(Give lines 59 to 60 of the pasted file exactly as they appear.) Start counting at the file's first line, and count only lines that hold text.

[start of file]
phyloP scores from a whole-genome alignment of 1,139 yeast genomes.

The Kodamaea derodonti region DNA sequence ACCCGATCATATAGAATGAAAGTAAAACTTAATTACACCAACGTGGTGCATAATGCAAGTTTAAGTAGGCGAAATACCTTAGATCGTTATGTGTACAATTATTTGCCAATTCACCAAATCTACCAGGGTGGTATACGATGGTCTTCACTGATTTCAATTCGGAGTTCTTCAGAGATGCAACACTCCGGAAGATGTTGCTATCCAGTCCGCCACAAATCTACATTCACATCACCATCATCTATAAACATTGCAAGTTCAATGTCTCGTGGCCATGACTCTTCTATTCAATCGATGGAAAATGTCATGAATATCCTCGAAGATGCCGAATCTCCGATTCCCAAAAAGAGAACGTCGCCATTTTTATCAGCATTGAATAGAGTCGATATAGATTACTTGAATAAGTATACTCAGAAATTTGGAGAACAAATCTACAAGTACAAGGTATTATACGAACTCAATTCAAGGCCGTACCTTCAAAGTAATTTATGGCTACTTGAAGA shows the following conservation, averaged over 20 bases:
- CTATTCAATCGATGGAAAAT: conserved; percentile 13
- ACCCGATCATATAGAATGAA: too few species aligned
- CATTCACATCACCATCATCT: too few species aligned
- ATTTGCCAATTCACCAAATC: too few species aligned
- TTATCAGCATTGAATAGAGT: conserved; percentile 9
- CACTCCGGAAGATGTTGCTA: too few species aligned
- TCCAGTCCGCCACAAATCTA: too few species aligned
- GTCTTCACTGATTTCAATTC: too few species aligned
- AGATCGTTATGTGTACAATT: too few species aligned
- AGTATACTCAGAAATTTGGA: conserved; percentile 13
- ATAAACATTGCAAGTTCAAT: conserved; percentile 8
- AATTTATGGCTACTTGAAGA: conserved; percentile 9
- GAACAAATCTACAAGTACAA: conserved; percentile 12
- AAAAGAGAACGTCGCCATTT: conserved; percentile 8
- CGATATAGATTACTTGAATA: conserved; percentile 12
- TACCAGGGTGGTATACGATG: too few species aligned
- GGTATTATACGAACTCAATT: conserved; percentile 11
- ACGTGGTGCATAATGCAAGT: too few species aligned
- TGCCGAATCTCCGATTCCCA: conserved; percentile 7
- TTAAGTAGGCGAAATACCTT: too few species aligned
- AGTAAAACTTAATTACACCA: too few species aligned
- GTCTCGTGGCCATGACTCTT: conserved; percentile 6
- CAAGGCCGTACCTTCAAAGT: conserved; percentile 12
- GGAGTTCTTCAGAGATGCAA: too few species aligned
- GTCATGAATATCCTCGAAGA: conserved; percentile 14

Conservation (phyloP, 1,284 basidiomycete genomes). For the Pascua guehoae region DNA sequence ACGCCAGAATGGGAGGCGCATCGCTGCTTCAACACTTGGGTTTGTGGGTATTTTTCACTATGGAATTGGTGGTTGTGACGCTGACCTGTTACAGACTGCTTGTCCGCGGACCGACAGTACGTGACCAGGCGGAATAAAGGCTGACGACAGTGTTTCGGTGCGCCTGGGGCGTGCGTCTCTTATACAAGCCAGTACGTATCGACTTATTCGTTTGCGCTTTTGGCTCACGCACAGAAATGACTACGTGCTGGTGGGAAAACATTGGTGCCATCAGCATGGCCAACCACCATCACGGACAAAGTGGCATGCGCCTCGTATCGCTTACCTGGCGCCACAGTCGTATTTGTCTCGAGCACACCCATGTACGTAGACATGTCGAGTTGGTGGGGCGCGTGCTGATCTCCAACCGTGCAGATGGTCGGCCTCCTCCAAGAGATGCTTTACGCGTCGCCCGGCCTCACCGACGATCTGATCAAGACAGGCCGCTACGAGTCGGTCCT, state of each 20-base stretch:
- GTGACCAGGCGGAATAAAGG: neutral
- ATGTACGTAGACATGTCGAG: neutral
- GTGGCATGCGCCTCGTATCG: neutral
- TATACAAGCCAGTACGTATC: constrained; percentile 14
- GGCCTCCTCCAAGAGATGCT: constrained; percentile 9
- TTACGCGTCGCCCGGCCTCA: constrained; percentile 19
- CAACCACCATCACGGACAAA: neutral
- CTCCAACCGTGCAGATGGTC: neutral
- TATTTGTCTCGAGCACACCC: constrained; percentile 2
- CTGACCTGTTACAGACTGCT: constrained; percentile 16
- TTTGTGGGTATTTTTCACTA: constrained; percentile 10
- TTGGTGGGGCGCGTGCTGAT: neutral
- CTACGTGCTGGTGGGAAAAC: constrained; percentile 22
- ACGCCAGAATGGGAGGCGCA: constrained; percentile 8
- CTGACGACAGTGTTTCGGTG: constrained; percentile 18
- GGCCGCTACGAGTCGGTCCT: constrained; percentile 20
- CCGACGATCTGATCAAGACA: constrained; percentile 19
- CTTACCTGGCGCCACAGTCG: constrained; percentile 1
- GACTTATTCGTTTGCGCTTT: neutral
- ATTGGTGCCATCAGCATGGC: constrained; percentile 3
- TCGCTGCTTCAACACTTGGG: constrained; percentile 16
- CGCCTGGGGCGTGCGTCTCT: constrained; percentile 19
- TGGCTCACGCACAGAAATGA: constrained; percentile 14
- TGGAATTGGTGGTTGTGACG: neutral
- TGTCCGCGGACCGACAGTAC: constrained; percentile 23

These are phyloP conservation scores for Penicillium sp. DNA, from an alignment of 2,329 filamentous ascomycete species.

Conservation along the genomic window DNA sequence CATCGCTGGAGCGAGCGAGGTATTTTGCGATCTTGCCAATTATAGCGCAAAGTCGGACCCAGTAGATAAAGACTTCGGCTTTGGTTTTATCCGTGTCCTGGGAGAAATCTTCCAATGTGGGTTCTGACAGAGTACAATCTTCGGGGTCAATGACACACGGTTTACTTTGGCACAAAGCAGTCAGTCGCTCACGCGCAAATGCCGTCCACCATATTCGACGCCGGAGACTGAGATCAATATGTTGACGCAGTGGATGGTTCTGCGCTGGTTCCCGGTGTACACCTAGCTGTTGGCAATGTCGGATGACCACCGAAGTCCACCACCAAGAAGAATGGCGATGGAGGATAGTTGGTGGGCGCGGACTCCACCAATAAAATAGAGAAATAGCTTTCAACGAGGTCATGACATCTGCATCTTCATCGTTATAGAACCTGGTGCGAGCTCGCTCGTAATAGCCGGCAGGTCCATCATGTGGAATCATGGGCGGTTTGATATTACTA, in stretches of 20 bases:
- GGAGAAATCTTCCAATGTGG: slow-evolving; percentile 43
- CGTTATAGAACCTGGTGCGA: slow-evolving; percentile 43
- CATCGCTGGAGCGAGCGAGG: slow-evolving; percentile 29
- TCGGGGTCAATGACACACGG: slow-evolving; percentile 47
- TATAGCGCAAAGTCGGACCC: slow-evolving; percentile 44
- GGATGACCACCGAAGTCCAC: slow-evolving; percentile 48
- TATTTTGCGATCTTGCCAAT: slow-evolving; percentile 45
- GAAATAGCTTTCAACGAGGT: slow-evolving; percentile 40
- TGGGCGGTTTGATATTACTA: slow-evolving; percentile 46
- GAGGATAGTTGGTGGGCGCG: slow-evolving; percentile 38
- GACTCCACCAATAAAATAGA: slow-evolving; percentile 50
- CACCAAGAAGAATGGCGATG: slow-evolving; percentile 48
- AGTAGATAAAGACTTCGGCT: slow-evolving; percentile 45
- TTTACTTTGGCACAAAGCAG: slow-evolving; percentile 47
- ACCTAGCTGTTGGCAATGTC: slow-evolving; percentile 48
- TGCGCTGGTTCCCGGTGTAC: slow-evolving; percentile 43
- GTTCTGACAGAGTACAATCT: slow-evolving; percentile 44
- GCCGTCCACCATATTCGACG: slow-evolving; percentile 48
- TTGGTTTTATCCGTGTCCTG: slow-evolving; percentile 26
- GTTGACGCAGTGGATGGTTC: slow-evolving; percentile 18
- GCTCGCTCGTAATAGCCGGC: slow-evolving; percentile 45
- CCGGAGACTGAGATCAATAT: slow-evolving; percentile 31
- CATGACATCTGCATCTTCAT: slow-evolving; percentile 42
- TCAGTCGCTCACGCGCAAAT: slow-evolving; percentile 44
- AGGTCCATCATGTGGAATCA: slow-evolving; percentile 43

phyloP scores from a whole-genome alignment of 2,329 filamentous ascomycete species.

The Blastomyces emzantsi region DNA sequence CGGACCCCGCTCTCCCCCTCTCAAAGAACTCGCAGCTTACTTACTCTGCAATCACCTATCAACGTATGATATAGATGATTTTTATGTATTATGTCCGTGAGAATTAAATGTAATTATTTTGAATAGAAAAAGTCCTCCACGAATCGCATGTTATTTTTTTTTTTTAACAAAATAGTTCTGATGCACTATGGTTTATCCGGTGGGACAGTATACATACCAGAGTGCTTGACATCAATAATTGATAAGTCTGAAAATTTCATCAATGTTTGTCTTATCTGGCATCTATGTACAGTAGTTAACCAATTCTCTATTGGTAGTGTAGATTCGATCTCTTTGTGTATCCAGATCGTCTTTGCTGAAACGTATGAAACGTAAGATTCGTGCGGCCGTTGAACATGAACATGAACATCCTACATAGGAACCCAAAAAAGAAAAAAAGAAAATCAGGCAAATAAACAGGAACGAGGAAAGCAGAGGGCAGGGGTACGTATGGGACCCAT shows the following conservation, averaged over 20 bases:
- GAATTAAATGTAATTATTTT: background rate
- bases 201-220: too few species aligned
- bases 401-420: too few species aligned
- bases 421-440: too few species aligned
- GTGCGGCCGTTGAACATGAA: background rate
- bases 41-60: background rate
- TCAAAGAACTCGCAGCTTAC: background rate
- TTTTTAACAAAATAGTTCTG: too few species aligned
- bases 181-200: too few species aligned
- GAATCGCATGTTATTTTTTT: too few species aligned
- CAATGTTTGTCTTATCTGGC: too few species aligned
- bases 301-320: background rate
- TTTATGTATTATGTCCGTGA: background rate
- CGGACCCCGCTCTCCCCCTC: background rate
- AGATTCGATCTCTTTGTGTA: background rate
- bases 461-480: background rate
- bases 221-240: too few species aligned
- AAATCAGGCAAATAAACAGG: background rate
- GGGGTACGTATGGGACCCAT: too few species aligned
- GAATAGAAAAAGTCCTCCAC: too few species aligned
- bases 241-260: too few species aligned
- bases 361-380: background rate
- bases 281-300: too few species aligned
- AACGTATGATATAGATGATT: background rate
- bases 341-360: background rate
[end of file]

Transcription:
- TCGGGGTCAATGACACACGG: slow-evolving; percentile 47
- TATAGCGCAAAGTCGGACCC: slow-evolving; percentile 44